Aurora, CO

Car thieves, juvenile delinquents targeted by Aurora councilmember

David Heitz
Photo byFrancisco Gonzalez/Unsplash

By David Heitz / NewsBreak Denver

(Aurora, Colo.) An Aurora City Councilmember will sponsor a resolution Monday that would encourage the state to lift its cap on juvenile delinquent beds. A second resolution would target car thieves.

Councilmember Dustin Zvonek will propose the measures during a study session. Motor vehicle theft has skyrocketed in Colorado and Aurora. According to statistics provide by the city, Aurora saw 2,325 car thefts in 2019. That number has exploded to 6,854 in 2022, according to preliminary data.

Since 2019, catalytic converter theft in Colorado has increased 1,556 %. In 2021 alone, 2,485 Coloradans became victims.

“Motor vehicle and catalytic converter theft impact victims through disruption of their lives by having to work with insurance companies and securing alternative transportation, as well as the psychological mistrust resulting from the theft,” according to the resolution. “Law enforcement consistently report that stolen cars are often used in the commission of other serious offenses, including, but not limited to, burglaries, drug dealing, assaults, organized crime, murder, and aggravated robberies.”

Stealing cheap cars carries less of a penalty

The state legislature recently revamped its auto theft laws. Stealing cars valued at $2,000 or less results in a misdemeanor, possible jail time and up to a $1,000 fine. However, someone who stole a car valued at $100,000 could see a class 3 felony. “This value-based approach is fundamentally unfair and provides less access to justice to those who are more likely to be socio-economically disadvantaged by this crime,” according to the resolution.

In Aurora, the fine for stealing a car regardless of its value is $2,650 and up to a year in jail. Zvonek in June 2022 sponsored legislation that requires a mandatory jail sentence for car thieves.

Removing the cap on juvenile delinquent beds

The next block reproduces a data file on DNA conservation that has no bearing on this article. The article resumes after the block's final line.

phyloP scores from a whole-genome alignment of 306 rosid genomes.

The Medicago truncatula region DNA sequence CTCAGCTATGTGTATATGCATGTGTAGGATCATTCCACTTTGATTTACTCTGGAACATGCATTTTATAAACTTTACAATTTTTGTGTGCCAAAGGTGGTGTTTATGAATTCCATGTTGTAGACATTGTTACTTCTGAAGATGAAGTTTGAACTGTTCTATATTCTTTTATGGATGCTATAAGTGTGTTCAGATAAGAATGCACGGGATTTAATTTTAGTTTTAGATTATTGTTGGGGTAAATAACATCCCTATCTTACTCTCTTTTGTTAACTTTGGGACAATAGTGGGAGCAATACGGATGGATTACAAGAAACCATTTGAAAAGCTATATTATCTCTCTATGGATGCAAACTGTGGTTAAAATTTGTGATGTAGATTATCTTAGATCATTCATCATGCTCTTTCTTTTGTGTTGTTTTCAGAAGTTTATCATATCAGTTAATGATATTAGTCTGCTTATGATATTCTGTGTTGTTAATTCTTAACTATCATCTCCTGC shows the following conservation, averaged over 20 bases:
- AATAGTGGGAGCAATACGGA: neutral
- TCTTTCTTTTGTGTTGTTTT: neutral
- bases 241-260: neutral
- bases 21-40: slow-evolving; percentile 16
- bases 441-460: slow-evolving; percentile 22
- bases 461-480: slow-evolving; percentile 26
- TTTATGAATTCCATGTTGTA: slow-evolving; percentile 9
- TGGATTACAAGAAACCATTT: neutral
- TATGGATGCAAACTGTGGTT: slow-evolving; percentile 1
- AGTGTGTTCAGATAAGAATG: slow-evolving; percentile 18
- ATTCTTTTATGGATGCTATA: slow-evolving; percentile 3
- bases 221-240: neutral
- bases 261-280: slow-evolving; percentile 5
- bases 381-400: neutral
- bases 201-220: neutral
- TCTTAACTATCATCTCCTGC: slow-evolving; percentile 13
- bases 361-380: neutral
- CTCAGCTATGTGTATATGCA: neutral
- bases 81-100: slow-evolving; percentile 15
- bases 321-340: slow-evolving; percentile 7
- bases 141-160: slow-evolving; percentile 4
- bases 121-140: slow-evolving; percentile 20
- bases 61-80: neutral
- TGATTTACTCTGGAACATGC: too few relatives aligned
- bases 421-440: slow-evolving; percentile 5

Also Monday, Zvonek will introduce a resolution that calls on state officials to remove the limit on juvenile detention beds in the state. “There has been a drastic increase in the number of violent crimes being committed by juveniles in Aurora and the State of Colorado, as statistics from the Colorado
Division of Youth Services show an increase of 16 % in aggravated assaults with a firearm
committed by juveniles from 2016 to 2021 and an increase of over 141 % of juveniles committing
homicide from 2017-2021,” the resolution states. “The Aurora Police Department has seen a stark increase in violent crime committed by juveniles, most recently on Nov. 30, 2022, when juveniles opened fire on Aurora police officers at a shopping center near East 6th Avenue and Peoria Street.”
Aurora City Councilmember Dustin ZvonekPhoto byCity of Aurora

One of the suspects in the shooting was wanted for car theft and wearing a disabled ankle monitor. Currently, Colorado law only allows 215 juvenile beds statewide. That number was lowered from 327 by the legislature in 2021.

“This limitation of juvenile detention beds set arbitrarily by the Colorado Assembly limits the ability for the judicial districts to take violent juvenile offenders off the street for committing violent criminal offenses and thereby preventing them from committing further crimes,” according to the resolution. “In order for the juvenile justice system to work, judges in Colorado need to always have all sentencing options available to rehabilitate juveniles who commit violent crimes.”

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I've been in the news business 35 years, spending much of my career in editing roles at local newspapers in Los Angeles, Detroit, and the Quad-Cities of Illinois and Iowa. Upon moving to Denver in 2018, I began experiencing severe mental illness due to several traumatic experiences. I became homeless on the street for about a year before spending time in the state mental hospital. I am living proof that people can rebound from mental illness with proper treatment, even after experiencing homelessness. I consider myself a lucky guy to live in a great place like Denver. I hope my writing reflects the passion I have for living here. You can email me news releases and story ideas at

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